Skills, stamina and diplomacy are needed in equal measure to bag a Ph.D.
It is all about the quest for generating knowledge, not learning what already exists. That sums up acquiring a Doctor of Philosophy (Ph.D.), the highest degree offered in the world. The aim is to excel in academics and add to the existing body of knowledge.
Ask any person who has achieved it and the first thing you will be told is “the Ph.D. is both a journey and destination.” After understanding that this journey is going to be arduous, a voyage of discovery where you will have to find your own route out of the maze by the trial-and-error method, you must be ready to live the frugal, simple life: there will not be much money coming in, at least not in the beginning.
Students are responsible for determining what topic they are interested in. Work on more than one or two problems (topics), feel your way around them, and get your hands dirty, even if your efforts seem to come to nothing. Just turn them into a couple of papers that can be published in peer-reviewed journals. Don’t get disappointed if they fail to make it to print. This is really the time when one develops the habit of reading other people’s research papers, books and journals. Take your time finalising your topic, trying a few out, and abandoning them is okay. After all, the final choice of topic is what you will be literally, “eating, sleeping” for the next four-five years or so until you get to prefix “Dr.” to your name.
The Ph.D. is conferred by all universities in all subjects in which post-graduate courses are run. Admission is normally open to candidates who obtained more than 55 per cent marks in aggregate in M.A., M.Sc., M.Com, MBA, M.Lib or any other Master’s degree.
The University Grants Commission (UGC), the Indian Council of Social Science Research (ICSSR), and the Indian Council of Historical Research (ICHR) provide scholarships to students for the Ph.D. programme.
The UGC has initiated the Faculty Improvement Programme to enable teachers in affiliated colleges to improve their professional competence through the award of fellowships to work for a Ph.D.
Various institutes have called for applications for the Ph.D. programme commencing from the 2008-09 academic year. A few of them are:
Institute for Social and Economic Change (ISEC), Bangalore, has invited applications and the last date for submission is May 15.
ISEC will conduct written test on July 15 and interviews on July 16 and 17.
It offers a fellowship of Rs. 6,000 a month for candidates who have qualified in UGC-NET and Rs. 5,000 for others for a period of three years.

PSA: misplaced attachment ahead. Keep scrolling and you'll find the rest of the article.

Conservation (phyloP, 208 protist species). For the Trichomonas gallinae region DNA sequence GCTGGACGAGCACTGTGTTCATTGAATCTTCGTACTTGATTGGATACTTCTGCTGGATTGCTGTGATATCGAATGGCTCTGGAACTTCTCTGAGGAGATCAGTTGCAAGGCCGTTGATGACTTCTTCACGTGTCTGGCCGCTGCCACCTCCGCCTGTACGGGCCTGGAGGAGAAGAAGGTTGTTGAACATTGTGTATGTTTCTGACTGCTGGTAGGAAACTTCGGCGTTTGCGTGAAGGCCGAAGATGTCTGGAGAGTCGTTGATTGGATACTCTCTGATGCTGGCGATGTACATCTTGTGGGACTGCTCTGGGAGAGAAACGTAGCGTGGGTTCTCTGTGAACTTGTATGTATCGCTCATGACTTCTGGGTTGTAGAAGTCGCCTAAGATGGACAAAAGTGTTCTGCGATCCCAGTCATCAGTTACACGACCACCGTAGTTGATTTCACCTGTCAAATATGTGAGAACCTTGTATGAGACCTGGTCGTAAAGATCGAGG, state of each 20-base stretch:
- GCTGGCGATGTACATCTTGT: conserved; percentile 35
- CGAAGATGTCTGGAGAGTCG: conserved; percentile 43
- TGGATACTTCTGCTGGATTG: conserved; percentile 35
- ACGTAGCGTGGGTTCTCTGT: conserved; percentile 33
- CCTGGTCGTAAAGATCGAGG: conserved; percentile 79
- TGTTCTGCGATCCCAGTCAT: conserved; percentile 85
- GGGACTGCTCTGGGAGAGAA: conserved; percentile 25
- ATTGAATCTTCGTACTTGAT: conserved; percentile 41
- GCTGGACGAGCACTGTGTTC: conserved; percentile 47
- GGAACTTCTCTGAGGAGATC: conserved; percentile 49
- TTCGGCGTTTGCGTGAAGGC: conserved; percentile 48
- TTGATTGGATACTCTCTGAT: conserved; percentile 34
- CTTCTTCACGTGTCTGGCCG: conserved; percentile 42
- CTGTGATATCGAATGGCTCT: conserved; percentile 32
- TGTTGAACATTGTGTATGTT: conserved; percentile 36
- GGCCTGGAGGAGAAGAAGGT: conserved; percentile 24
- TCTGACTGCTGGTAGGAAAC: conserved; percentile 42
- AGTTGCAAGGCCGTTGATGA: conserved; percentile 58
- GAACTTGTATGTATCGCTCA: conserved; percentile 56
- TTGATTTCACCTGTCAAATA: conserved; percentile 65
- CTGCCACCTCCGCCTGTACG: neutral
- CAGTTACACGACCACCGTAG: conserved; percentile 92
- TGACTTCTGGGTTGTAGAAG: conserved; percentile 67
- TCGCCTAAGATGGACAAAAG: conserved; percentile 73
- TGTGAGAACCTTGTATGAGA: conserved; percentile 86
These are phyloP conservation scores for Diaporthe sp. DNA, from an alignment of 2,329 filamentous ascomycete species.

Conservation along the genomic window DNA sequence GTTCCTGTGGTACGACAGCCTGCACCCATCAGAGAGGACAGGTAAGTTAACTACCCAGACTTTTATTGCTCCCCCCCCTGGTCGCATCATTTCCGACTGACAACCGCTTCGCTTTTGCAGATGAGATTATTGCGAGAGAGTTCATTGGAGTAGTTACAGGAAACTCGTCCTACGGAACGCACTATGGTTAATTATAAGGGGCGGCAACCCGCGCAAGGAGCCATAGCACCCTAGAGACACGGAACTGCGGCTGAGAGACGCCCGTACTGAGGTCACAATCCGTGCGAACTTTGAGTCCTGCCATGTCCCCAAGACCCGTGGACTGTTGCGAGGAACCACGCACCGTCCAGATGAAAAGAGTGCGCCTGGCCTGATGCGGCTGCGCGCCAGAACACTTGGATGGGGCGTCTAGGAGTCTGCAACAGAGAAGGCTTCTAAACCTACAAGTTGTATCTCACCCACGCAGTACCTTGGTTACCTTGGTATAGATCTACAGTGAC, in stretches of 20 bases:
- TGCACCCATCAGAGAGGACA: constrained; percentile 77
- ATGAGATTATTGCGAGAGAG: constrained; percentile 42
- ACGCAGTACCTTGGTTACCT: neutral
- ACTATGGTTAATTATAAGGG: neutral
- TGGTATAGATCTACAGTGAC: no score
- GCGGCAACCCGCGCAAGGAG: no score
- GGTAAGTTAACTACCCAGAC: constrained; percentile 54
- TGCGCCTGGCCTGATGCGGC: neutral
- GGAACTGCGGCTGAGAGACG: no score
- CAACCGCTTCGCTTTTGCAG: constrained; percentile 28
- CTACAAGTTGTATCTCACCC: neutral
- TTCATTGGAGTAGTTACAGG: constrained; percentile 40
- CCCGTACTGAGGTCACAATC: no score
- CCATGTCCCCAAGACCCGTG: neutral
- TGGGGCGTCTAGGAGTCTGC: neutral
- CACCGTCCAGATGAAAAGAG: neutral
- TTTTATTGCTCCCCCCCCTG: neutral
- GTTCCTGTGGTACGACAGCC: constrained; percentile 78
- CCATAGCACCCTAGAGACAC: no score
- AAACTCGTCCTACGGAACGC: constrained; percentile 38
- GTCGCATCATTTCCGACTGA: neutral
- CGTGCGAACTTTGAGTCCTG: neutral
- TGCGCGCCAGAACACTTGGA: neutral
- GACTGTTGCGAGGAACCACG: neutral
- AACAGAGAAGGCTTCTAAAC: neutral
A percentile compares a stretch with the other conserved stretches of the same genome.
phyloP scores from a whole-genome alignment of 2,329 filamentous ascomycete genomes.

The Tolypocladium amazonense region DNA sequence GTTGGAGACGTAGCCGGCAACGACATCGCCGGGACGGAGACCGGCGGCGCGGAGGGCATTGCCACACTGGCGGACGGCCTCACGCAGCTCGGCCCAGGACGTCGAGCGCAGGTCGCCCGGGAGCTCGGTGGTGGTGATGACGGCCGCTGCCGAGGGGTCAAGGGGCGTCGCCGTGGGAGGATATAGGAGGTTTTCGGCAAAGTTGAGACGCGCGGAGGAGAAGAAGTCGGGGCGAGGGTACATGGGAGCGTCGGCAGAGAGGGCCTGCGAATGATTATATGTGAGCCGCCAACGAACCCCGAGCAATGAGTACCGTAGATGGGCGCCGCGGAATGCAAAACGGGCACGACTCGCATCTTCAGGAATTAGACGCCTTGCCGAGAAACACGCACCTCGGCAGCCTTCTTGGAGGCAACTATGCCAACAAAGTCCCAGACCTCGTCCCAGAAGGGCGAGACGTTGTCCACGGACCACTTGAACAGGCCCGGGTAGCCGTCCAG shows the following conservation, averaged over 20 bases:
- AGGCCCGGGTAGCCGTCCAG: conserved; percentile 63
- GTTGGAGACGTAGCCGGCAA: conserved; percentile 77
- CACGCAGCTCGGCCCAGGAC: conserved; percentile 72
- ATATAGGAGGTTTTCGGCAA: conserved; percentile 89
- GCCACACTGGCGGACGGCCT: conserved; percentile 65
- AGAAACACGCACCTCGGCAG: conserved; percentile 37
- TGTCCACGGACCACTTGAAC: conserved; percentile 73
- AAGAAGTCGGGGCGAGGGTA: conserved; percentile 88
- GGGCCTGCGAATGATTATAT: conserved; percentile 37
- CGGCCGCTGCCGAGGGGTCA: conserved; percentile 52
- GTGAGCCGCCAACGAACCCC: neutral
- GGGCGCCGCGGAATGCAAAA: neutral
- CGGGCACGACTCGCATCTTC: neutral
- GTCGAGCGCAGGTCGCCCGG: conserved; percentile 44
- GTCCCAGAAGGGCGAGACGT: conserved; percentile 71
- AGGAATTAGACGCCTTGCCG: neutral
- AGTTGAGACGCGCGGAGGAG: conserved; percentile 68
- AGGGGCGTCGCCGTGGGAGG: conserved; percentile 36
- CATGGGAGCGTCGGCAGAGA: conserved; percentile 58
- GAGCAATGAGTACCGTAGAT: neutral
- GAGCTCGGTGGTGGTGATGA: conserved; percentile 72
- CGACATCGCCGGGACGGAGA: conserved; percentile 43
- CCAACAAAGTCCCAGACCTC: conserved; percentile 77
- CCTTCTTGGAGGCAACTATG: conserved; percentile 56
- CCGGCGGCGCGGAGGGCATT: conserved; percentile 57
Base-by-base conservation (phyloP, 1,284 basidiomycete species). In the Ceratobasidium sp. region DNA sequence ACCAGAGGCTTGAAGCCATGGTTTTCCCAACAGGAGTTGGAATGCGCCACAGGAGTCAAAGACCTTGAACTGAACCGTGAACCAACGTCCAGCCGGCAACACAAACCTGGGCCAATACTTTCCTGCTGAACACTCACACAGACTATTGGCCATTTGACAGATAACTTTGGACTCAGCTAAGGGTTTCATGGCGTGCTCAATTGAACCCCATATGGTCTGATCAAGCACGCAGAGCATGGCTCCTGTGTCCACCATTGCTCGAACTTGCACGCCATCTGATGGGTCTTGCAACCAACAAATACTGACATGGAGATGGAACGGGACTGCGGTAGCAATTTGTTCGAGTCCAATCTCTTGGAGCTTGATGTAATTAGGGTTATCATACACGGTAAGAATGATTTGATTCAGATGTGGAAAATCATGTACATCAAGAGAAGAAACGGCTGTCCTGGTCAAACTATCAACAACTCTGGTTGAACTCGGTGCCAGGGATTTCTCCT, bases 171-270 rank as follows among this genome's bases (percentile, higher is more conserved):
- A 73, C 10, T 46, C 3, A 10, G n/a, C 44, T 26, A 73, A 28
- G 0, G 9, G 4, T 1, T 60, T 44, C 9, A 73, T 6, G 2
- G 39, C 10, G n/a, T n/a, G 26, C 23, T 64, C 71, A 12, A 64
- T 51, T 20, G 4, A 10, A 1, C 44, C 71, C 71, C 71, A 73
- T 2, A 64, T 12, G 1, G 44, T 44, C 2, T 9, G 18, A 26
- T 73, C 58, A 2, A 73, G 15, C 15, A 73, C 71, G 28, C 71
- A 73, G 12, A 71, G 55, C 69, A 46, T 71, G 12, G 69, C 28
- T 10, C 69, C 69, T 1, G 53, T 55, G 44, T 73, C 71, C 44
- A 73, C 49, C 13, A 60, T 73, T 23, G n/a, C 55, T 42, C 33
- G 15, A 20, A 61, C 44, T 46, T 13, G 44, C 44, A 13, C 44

Students are eligible for annual contingency grant of Rs. 12,000.
Candidates with Junior Research Fellowships (JRF) are paid as per the UGC norm. The number of seats available is 15.
Working persons can pursue part-time Ph.D. at ISEC. But preference will be given to candidates working in institutions of higher learning. From the 2008-09 academic year, the ISEC has introduced the external Ph.D. programme.
Selection depends on the successful presentation of a research proposal before the faculty and a panel of experts to be constituted by the Director.
The National Institute of Advanced Studies (NIAS), Bangalore, conducting research in areas that bridge the gap between the natural and engineering sciences, social sciences and the arts, has invited applications for the doctoral course and the last date to apply is April 10. A limited number of scholarships is available.
The scholarships are open to those who have completed or are completing a Master’s/M.Phil degree in any relevant subject in engineering, mathematics and social sciences, humanities and the arts with minimum 55 per cent marks.
Candidates who passed the NET/SET tests or qualified for JRF/ICSSR/CSIR fellowships will be preferred.
Those admitted will be entitled to fellowships for three years. The amount is fixed at Rs. 12,000 a month for the first two years and Rs. 14,000 a month for the third year, with additional 30 per cent a month as House Rent Allowance.
Centre for Development Studies (CDS), Thiruvananthapuram, has invited applications for M. Phil and doctoral programmes. The last date for submission of applications is May 19. Students of economics, social sciences, humanities, law and life sciences can apply.